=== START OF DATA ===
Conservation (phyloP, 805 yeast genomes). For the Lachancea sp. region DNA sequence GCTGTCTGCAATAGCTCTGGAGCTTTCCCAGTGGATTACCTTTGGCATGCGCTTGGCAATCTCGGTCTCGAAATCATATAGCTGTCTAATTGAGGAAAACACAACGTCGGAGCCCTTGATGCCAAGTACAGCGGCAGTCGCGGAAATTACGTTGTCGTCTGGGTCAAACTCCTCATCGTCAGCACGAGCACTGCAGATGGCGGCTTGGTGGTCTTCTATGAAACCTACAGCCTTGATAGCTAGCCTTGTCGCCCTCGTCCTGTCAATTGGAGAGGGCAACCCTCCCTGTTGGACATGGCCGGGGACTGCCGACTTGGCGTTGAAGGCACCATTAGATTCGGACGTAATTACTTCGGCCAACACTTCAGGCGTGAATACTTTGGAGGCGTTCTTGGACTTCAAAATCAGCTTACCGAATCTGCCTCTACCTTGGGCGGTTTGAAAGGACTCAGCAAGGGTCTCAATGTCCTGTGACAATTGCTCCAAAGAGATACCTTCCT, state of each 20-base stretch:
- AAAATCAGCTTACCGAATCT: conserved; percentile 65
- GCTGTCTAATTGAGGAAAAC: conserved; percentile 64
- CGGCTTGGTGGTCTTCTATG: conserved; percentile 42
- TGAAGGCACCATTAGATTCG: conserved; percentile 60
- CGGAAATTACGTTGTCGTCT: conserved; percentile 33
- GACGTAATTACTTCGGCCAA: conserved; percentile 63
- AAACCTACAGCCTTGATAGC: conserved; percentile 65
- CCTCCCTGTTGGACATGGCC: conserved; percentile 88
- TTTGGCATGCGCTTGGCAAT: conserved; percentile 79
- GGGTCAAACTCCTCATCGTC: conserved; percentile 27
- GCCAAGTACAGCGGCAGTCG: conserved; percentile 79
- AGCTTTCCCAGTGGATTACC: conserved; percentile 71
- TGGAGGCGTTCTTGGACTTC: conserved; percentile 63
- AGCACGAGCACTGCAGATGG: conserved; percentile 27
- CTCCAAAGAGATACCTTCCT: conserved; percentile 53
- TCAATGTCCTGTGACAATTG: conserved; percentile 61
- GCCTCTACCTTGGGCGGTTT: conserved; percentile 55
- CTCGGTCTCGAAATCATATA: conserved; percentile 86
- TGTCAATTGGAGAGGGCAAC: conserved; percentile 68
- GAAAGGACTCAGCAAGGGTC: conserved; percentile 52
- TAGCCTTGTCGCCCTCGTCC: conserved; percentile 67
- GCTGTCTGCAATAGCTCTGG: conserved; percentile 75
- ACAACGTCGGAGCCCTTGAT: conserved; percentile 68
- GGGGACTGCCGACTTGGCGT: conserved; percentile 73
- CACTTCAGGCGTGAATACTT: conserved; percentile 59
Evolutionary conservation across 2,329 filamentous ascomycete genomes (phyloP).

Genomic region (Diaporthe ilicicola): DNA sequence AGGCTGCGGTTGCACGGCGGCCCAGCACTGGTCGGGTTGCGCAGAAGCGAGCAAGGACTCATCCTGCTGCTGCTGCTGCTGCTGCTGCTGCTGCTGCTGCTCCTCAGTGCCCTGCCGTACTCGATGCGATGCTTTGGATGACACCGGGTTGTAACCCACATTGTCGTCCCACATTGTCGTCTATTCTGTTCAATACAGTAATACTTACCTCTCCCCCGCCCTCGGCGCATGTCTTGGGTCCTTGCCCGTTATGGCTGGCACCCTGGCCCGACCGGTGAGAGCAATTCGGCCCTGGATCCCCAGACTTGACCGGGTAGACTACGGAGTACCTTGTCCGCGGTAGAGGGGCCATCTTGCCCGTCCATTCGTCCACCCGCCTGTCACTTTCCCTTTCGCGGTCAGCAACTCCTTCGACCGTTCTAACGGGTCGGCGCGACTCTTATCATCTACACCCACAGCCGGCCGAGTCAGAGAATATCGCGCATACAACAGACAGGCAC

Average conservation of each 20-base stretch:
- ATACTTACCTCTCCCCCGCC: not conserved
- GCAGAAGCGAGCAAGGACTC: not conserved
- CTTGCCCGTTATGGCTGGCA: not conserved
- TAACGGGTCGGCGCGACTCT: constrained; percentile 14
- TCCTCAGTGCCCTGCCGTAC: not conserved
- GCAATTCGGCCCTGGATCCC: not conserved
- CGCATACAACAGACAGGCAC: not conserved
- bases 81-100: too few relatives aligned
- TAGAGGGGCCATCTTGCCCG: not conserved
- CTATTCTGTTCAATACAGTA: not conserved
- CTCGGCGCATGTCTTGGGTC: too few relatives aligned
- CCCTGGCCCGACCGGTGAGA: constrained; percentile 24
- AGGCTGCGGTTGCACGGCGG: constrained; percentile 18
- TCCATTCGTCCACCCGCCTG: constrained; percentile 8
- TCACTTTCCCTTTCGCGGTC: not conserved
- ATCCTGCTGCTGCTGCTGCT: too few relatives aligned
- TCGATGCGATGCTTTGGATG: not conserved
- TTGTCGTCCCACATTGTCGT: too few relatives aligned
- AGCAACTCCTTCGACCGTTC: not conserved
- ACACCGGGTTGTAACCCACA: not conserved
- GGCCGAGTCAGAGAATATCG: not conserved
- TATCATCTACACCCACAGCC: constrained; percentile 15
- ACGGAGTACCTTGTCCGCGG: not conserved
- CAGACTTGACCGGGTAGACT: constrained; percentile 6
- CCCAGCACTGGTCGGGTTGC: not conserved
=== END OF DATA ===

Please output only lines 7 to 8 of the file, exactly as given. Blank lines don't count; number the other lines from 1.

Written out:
- GACGTAATTACTTCGGCCAA: conserved; percentile 63
- AAACCTACAGCCTTGATAGC: conserved; percentile 65